At last, a Laurel and Hardy biopic, right? Seriously, is this not the past year’s most improbable project? We’re talking about a comedy act that came to fame during the silent era and peaked in the 1930s. Which makes the median age of a Stan Laurel and Oliver Hardy enthusiast, I don’t know, like 90. Right up John C. Reilly’s demographic!
The actor is, of course, fresh off the biggest flop of his professional life. Holmes & Watson solved the mystery of how to nail a solid 10 percent “fresh” rating on Rotten Tomatoes. Reilly appears here with Steve Coogan and a series of fat suits in the latest from Filth director Jon S. Baird. The script by Jeff Pope chronicles the 1953 variety hall tour of Great Britain that Laurel (Coogan) and Hardy (Reilly) undertook to jump-start their stalled careers.
The pleasant surprise is that Stan & Ollie isn’t the total snore it sounds like. The film draws its main interest from the respect and fondness that the comic icons are known to have felt for each other, as convincingly conveyed by the two leads.
Under contract to producer Hal Roach (Danny Huston), Laurel and Hardy were the biggest comedy act on the planet. Laurel wrote and directed most of their 107 movies. Hardy was a master of physical comedy. Both were underpaid and poorly treated, as we see when Laurel attempts to negotiate better terms. Roach made sure their contracts expired at different times, so each had to resign to work with the other. Neither saw a cent from TV reruns.
After an opening scene set in the duo’s heyday, the film fast-forwards nearly 20 years. When they travel to England, both men are in their sixties, have been married multiple times and hope a successful tour will convince Columbia Pictures to make their comeback project, a comedy about Robin Hood. At first, the crowds are small and the venues shabby. The pair work overtime doing publicity, and by the time they get to London, they’re the toast of the town.
Stan & Ollie isn’t going to set records or come up much in awards conversation. It’s a tender, slightly melancholy movie about the devotion the two men had to their art and each other. There’s a wistful undercurrent, an awareness of the inevitability of endings. So, you know, not the feel-good film of the year.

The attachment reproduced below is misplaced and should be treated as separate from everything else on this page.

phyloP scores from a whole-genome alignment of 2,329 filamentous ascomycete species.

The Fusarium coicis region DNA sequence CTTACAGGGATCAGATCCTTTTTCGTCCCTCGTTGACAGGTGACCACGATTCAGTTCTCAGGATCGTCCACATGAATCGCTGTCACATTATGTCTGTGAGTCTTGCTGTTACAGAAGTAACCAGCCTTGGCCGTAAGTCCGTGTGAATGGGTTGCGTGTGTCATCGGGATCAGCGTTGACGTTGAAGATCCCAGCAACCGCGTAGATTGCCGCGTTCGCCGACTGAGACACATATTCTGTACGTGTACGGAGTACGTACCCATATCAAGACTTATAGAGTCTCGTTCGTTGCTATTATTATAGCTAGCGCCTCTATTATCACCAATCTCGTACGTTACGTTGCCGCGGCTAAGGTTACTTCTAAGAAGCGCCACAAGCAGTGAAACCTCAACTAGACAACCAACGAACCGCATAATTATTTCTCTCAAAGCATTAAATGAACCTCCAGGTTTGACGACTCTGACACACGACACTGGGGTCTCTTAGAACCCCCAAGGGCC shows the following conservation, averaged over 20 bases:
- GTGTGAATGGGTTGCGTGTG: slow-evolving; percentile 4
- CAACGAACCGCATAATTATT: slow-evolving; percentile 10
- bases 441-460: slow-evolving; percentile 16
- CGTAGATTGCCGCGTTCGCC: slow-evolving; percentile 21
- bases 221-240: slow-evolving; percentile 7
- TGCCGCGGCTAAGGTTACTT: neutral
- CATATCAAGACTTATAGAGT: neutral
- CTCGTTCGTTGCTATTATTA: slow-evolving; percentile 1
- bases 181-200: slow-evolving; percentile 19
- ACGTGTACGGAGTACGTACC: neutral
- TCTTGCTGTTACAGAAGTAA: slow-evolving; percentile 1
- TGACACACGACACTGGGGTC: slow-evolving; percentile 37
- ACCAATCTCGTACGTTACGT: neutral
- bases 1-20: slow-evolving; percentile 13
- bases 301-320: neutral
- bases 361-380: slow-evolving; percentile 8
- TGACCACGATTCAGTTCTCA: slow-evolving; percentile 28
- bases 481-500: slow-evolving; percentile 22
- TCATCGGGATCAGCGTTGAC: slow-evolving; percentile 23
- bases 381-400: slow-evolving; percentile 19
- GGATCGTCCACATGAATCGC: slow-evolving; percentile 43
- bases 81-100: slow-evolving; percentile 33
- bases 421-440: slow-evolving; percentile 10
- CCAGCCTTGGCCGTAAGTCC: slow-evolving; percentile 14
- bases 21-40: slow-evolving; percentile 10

Both leads do an uncanny job of channeling their characters, but Reilly is particularly poignant as the aging Hardy. Heavier than ever and suffering from heart problems, he found performing literally hazardous to his health. There are scenes in which the pair do their trademark dance, and Hardy appears lighter than air. Then the camera closes in, and we see beads of sweat on his brow and panic in his eyes.
Not that Pope’s script doesn’t lighten up occasionally. My favorite line comes when the two are catching each other up on their latest relationship catastrophes. Pauperized by alimony payments, Laurel quips, “I’m never getting married again. I’m just going to find a woman I don’t like and buy her a house.”
This could’ve turned out considerably worse. Chaplin (1992) and The Three Stooges (2012) certainly did. Baird’s film fares better by focusing on a small chapter in the story of larger-than-life legends. By making that the final chapter, he achieves unexpected emotional heft. Luckily for Reilly — and the audience — a punctuation mark is all Holmes & Watson and Stan & Ollie have in common.